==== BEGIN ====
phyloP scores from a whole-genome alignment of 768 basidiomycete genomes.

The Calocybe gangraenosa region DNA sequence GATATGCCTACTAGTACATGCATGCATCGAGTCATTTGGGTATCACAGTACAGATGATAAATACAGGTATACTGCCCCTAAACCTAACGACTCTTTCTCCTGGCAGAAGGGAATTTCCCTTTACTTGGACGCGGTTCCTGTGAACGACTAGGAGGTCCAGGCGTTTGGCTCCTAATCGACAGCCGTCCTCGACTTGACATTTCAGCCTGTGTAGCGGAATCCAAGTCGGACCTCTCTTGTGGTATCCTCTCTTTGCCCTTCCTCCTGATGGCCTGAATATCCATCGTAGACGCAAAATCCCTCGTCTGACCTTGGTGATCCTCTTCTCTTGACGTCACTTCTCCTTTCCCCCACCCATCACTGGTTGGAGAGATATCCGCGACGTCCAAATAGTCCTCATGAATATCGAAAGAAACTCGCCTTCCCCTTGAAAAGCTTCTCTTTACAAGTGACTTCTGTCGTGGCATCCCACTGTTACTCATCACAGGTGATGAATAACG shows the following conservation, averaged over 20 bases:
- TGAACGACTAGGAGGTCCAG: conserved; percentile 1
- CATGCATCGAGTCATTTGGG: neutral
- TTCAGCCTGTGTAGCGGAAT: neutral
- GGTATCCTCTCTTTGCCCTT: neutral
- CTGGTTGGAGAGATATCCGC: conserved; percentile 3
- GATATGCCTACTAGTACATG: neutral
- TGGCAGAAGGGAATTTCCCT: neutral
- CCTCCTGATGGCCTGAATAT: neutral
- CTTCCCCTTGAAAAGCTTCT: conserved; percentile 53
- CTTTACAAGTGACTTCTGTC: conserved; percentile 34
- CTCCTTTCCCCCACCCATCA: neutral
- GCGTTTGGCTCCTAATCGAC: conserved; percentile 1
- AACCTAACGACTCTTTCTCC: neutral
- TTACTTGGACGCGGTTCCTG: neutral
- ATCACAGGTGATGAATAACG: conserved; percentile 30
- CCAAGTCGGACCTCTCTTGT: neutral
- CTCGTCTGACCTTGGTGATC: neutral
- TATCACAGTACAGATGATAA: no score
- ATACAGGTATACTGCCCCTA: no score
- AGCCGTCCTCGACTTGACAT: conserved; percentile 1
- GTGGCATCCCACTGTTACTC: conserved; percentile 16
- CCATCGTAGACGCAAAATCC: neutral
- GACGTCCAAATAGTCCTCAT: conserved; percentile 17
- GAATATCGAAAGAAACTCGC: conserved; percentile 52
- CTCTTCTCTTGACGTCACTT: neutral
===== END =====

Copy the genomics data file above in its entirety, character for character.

phyloP scores from a whole-genome alignment of 768 basidiomycete genomes.

The Calocybe gangraenosa region DNA sequence GATATGCCTACTAGTACATGCATGCATCGAGTCATTTGGGTATCACAGTACAGATGATAAATACAGGTATACTGCCCCTAAACCTAACGACTCTTTCTCCTGGCAGAAGGGAATTTCCCTTTACTTGGACGCGGTTCCTGTGAACGACTAGGAGGTCCAGGCGTTTGGCTCCTAATCGACAGCCGTCCTCGACTTGACATTTCAGCCTGTGTAGCGGAATCCAAGTCGGACCTCTCTTGTGGTATCCTCTCTTTGCCCTTCCTCCTGATGGCCTGAATATCCATCGTAGACGCAAAATCCCTCGTCTGACCTTGGTGATCCTCTTCTCTTGACGTCACTTCTCCTTTCCCCCACCCATCACTGGTTGGAGAGATATCCGCGACGTCCAAATAGTCCTCATGAATATCGAAAGAAACTCGCCTTCCCCTTGAAAAGCTTCTCTTTACAAGTGACTTCTGTCGTGGCATCCCACTGTTACTCATCACAGGTGATGAATAACG shows the following conservation, averaged over 20 bases:
- TGAACGACTAGGAGGTCCAG: conserved; percentile 1
- CATGCATCGAGTCATTTGGG: neutral
- TTCAGCCTGTGTAGCGGAAT: neutral
- GGTATCCTCTCTTTGCCCTT: neutral
- CTGGTTGGAGAGATATCCGC: conserved; percentile 3
- GATATGCCTACTAGTACATG: neutral
- TGGCAGAAGGGAATTTCCCT: neutral
- CCTCCTGATGGCCTGAATAT: neutral
- CTTCCCCTTGAAAAGCTTCT: conserved; percentile 53
- CTTTACAAGTGACTTCTGTC: conserved; percentile 34
- CTCCTTTCCCCCACCCATCA: neutral
- GCGTTTGGCTCCTAATCGAC: conserved; percentile 1
- AACCTAACGACTCTTTCTCC: neutral
- TTACTTGGACGCGGTTCCTG: neutral
- ATCACAGGTGATGAATAACG: conserved; percentile 30
- CCAAGTCGGACCTCTCTTGT: neutral
- CTCGTCTGACCTTGGTGATC: neutral
- TATCACAGTACAGATGATAA: no score
- ATACAGGTATACTGCCCCTA: no score
- AGCCGTCCTCGACTTGACAT: conserved; percentile 1
- GTGGCATCCCACTGTTACTC: conserved; percentile 16
- CCATCGTAGACGCAAAATCC: neutral
- GACGTCCAAATAGTCCTCAT: conserved; percentile 17
- GAATATCGAAAGAAACTCGC: conserved; percentile 52
- CTCTTCTCTTGACGTCACTT: neutral